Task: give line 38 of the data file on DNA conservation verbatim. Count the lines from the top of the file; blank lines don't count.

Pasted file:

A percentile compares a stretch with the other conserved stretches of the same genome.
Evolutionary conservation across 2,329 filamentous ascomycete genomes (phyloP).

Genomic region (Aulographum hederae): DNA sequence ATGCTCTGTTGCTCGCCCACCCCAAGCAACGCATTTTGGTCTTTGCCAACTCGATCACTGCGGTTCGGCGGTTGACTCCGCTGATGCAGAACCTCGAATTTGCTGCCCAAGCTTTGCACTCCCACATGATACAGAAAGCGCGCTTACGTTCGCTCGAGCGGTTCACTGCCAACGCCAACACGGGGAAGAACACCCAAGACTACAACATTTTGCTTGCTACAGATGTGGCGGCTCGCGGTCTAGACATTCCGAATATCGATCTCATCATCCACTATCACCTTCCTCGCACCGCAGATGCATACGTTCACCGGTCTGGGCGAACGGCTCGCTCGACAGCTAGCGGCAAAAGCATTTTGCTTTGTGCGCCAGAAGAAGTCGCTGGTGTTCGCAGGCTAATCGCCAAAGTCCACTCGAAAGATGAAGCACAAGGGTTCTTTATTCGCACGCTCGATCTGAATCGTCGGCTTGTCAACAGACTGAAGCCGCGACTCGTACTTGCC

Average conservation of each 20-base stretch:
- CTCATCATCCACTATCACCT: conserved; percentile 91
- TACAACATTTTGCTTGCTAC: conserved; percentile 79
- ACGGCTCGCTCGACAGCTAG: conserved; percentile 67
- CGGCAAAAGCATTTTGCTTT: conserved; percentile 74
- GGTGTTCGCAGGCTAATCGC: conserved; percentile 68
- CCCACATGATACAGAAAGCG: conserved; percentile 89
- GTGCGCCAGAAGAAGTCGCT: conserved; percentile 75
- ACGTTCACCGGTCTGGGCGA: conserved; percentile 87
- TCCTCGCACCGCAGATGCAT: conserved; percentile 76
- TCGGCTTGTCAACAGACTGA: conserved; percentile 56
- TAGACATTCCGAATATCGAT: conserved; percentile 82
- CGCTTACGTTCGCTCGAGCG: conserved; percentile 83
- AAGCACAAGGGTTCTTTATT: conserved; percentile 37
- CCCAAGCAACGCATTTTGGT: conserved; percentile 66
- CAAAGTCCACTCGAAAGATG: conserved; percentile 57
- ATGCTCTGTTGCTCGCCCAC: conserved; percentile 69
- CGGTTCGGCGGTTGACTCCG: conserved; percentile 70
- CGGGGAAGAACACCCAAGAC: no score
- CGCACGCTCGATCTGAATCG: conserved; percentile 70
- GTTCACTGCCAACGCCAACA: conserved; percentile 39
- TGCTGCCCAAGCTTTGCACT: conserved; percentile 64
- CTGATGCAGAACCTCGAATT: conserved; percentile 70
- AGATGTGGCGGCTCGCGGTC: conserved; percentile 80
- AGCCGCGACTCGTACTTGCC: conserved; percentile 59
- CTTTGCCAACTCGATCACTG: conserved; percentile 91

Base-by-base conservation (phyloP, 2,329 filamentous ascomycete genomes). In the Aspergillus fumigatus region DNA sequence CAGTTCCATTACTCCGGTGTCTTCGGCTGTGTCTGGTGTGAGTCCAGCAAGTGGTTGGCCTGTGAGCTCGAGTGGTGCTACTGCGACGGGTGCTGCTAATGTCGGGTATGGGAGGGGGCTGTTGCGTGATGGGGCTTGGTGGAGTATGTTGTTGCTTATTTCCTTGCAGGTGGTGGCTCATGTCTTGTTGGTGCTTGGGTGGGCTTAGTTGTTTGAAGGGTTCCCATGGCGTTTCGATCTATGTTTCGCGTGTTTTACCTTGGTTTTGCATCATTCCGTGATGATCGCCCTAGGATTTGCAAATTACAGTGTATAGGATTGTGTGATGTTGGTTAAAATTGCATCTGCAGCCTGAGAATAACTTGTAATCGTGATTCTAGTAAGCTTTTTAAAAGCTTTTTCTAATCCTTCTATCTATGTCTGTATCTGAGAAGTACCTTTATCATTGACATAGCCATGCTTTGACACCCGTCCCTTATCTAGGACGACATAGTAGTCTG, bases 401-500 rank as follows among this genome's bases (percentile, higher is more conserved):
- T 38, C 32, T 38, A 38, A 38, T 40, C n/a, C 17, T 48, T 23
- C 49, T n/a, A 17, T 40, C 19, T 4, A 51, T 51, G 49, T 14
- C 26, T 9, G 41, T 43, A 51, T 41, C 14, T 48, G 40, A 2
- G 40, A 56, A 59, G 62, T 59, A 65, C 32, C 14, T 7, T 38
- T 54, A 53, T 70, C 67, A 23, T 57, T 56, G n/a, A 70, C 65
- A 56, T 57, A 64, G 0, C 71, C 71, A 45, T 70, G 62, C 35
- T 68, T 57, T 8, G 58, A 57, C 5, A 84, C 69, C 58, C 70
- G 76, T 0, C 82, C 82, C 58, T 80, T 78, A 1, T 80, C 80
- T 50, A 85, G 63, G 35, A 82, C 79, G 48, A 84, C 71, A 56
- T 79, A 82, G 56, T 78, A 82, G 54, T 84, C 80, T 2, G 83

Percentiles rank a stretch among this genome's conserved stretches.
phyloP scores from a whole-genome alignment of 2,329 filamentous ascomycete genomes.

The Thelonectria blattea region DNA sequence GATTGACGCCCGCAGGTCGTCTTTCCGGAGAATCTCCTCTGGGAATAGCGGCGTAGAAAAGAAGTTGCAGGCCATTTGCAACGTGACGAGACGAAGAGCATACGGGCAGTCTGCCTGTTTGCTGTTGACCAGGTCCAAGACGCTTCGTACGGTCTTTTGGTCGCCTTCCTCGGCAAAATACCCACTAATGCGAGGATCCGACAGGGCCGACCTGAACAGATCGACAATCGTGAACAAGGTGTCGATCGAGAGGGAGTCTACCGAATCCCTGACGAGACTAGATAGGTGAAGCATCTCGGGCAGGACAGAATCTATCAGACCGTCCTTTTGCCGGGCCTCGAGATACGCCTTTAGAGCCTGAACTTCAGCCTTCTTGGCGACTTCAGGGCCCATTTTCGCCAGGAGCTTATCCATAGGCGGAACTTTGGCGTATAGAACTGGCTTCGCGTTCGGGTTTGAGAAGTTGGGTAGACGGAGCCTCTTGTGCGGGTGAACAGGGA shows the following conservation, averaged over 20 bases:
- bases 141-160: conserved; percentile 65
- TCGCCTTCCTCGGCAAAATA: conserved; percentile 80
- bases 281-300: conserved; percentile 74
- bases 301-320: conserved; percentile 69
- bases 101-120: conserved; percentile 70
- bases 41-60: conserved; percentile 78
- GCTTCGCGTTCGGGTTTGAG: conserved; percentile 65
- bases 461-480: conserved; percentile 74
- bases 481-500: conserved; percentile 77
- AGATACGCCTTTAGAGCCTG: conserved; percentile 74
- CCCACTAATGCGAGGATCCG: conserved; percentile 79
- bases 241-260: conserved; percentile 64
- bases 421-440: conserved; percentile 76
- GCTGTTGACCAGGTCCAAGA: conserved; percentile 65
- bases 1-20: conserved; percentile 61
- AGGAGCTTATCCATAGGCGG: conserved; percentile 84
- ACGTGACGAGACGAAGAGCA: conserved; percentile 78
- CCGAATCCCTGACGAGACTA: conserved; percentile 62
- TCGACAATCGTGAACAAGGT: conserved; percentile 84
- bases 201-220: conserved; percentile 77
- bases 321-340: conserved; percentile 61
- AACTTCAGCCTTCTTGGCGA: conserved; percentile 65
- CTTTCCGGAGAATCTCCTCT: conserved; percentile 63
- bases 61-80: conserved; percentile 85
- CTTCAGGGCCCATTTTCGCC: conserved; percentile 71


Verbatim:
- G 76, T 0, C 82, C 82, C 58, T 80, T 78, A 1, T 80, C 80